Until Covid struck, I was the co-owner of a small Indian restaurant in Cape Town. Not the likeliest calling for a novelist, but it was something I got involved in to help a friend. The business had been struggling for a while and we had no cash reserves when the first lockdown hit, so I was suddenly liable for the bills – including the salaries of our five staff – and I paid, and paid, and paid. Many other restaurants cut their workers loose, but I couldn’t bring myself to do that. Our employees were just getting by and had mouths to feed. What were they supposed to do? Besides, our government had assured us that salaries would be covered by relief money, to be disbursed by the Unemployment Insurance Fund (UIF) for this very purpose. We had only to apply.
I am still waiting. There were scanty, arbitrary amounts of relief each month, different each time, with no explanation. Calling the UIF was useless; it was almost impossible to reach anybody, and if you did, they invariably couldn’t help. I made up the difference for four months, but couldn’t keep doing that forever. When we finally closed in July last year, the staff’s severance pay came out of my account, too.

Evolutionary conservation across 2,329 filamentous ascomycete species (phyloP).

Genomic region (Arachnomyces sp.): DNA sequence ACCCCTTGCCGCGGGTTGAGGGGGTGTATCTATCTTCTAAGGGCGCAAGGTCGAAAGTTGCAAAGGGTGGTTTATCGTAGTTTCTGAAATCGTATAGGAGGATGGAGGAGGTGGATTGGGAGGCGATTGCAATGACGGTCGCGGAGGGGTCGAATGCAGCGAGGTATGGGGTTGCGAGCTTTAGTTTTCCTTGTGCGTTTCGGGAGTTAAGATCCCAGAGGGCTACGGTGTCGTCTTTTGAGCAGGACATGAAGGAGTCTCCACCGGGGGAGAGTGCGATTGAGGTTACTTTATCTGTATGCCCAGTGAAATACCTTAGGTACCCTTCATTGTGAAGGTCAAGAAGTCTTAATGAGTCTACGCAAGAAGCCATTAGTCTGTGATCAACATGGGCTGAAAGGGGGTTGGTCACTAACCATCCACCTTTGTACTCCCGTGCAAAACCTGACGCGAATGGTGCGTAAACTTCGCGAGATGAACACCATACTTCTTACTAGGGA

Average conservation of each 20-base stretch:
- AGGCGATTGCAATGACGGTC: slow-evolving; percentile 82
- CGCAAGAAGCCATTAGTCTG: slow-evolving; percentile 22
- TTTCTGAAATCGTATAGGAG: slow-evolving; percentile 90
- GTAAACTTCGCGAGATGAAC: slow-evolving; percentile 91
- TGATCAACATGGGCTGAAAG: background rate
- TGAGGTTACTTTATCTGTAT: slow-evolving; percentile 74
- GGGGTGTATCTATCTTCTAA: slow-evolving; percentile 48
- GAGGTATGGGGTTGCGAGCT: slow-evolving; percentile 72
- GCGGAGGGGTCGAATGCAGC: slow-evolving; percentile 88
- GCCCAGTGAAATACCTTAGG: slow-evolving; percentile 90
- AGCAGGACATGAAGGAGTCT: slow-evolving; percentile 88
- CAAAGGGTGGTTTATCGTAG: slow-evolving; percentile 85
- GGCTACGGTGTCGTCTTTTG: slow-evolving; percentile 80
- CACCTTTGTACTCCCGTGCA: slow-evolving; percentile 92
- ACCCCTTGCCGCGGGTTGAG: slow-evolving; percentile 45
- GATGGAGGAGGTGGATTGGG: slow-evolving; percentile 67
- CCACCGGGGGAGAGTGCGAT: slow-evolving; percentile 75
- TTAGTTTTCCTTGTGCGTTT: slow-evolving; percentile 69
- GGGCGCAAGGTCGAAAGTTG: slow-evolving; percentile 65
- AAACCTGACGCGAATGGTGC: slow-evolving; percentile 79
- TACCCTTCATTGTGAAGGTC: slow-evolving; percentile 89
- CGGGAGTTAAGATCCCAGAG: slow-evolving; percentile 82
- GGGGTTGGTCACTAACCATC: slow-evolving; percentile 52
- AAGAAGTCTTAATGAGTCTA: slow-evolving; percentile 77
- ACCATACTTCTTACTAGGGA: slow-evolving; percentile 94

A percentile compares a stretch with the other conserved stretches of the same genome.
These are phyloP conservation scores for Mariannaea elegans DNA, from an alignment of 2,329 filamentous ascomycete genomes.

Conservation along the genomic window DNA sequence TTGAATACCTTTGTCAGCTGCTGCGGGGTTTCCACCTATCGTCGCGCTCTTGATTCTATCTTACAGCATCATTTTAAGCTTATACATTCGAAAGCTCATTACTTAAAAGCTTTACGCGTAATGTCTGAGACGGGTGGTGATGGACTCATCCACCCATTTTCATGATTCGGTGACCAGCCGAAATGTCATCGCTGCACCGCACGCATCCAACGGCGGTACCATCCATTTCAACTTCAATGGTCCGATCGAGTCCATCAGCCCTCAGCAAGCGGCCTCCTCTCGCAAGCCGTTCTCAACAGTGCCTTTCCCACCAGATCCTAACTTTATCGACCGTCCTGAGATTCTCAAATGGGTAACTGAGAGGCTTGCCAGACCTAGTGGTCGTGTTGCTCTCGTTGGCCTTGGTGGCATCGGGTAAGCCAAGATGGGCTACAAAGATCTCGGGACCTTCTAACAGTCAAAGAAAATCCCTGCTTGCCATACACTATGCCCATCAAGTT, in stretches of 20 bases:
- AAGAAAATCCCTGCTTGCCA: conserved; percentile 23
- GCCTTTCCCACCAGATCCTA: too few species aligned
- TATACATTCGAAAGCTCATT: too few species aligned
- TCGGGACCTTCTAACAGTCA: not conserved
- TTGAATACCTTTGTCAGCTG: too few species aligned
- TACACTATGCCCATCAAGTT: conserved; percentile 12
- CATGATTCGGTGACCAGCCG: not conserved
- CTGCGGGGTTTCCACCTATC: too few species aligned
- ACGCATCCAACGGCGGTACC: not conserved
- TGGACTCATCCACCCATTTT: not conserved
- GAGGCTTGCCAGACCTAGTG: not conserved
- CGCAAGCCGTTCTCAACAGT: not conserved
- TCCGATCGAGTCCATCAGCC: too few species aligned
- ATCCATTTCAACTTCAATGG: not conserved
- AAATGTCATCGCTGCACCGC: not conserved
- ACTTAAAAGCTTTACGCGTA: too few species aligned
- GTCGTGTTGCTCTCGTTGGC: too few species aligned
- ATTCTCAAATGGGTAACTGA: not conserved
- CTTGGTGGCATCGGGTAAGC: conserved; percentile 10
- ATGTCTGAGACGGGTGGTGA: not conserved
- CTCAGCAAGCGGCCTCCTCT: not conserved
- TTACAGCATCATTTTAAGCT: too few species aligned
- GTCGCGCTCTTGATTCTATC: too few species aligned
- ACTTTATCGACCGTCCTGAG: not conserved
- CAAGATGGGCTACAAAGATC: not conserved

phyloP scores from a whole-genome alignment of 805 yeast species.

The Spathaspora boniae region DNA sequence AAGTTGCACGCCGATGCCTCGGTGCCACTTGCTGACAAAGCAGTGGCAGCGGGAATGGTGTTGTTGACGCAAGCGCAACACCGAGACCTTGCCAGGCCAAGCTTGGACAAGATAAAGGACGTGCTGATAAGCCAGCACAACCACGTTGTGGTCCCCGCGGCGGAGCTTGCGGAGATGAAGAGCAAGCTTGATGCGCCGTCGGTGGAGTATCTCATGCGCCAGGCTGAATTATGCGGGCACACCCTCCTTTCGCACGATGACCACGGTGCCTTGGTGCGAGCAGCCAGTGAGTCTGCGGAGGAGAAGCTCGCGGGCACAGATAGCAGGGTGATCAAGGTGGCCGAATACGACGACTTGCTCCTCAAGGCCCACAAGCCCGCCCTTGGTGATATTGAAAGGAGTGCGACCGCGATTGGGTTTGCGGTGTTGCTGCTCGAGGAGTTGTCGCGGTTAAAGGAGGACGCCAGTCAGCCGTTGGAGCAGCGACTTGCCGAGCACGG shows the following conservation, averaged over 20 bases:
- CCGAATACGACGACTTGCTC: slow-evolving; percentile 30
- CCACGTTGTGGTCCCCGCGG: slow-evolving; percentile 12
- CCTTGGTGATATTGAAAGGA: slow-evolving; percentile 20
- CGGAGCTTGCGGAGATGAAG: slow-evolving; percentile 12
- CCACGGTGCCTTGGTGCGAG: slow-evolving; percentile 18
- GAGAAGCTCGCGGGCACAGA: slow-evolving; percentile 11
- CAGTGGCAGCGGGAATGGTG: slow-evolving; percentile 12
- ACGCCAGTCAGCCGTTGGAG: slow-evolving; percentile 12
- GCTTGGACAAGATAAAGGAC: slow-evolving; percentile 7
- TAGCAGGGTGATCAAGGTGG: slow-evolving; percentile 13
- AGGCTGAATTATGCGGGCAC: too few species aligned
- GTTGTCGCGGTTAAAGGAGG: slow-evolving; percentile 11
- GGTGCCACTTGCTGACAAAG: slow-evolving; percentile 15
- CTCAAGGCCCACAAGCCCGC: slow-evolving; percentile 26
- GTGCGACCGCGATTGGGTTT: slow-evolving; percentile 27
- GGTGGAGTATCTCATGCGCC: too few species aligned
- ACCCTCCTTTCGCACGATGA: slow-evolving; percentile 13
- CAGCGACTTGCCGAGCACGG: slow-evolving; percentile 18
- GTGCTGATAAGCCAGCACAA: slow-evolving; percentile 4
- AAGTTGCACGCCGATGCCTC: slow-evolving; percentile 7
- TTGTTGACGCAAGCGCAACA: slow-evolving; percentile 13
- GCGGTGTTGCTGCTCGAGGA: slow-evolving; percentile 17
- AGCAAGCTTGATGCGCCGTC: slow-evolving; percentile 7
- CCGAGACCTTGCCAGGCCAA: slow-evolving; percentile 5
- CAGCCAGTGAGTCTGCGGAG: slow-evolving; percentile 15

Later it emerged that large sums had been stolen from the UIF – some by unscrupulous employers, but much of it was, reportedly, diverted to false beneficiaries, many connected to the ruling African National Congress (ANC) party. That pattern has been repeated, it seems, with almost every government department. The scandals are numerous: 300m rand (£14.4m) went “missing” from a fund meant to assist artists; personal protective equipment (PPE) was purchased at inflated prices from companies that were hastily set up by unqualified people with, allegedly, government connections. The rot goes all the way to the top; earlier this month, South Africa’s health minister Zweli Mkhize quit after facing investigation over allegedly arranging contracts that benefited members of his family, who are accused of using part of the relief money to start a nail salon.